A little lemon juice does wonders to preserve fruit salad.
RELATED: Caffeine Lover’s Guide to Zero Waste Coffee
Zero waste snacks to bulk buy
Getting to know my supermarket’s bulk food section items was an epiphany moment for me. Not only was it actually more convenient than buying prepackaged amounts of items, it was also more eco-friendly. It just makes more sense to bulk buy.
And if storage space is an issue, there are some eco-friendly home improvements you can make to expand your pantry space.
With the bulk buy option, you can buy more of your favorite zero waste snacks, and less of the ones you tend to save for last. For example, you want a GIANT stash of chocolate chips, you can just fill up the biggest container you own rather than buying the little packets at the store.
In my case, it means I can stock up on my favorite nuts and seeds rather than having to buy tiny little packets of them that barely make up one snack portion. This is also how I buy a lot of my herbs and spices now, and store them in glass jars.
These days more and more places have bulk bins, although you might need to search around a bit first or head to a bigger city. However, if you are unable to bulk buy any of your must-have zero waste snacks, then try to buy from companies that use recyclable packaging.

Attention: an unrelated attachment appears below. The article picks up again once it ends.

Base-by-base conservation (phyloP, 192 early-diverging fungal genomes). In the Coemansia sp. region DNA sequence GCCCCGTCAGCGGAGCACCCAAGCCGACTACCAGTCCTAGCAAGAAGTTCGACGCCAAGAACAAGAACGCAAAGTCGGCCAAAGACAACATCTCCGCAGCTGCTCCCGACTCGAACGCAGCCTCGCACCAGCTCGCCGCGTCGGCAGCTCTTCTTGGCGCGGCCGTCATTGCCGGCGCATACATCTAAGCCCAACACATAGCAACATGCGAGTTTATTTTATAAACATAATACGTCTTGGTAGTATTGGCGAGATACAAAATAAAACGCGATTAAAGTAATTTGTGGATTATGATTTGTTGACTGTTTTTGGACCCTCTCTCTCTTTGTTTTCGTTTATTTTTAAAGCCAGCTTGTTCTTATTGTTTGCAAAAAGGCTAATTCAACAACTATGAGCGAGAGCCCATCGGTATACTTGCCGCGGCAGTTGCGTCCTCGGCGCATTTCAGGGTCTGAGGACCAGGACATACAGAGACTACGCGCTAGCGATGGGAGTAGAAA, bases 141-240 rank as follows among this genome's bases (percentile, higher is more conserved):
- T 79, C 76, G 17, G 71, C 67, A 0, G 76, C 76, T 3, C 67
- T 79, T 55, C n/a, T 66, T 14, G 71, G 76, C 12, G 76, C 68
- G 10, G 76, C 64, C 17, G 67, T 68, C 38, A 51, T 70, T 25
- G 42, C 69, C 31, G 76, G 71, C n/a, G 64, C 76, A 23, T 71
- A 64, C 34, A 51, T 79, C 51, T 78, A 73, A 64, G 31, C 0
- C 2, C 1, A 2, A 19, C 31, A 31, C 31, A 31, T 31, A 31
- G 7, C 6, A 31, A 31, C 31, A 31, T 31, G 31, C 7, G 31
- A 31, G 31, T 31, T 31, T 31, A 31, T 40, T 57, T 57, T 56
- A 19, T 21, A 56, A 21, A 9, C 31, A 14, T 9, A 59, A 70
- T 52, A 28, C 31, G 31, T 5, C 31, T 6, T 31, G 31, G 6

It is also possible to make a few of these at home easily, such as trail mix or dried fruit if your bulk buy options are limited.
- wasabi peas
- mixed nuts (or favorite nuts of choice)
- mixed seeds (or favorite seeds of choice)
- banana chips
- apple chips
- other dried fruits (apricots and cranberries are my favorite)
- chocolate chips
- chocolate covered nuts and fruits
- trail mix
- rice crackers
To store: When you bulk buy you typically fill up your own containers, so merely keep the items in these containers until it’s time to restock!
RELATED: How to Create a Zero Waste Kitchen
Save me for later!
Make-ahead waste free snacks
These zero waste snacks require the most effort, but can arguably be the most rewarding depending on your usual snack of choice.
While some of these might seem like they produce waste, you can actually do all of these with zero waste swaps and a little bit of recycling.
For the baked goods, just make sure you use recyclable paper linings. You can also invest in some reusable parchment paper and baking liners. These last for years and can be recycled in bulk at the end of their lifespan.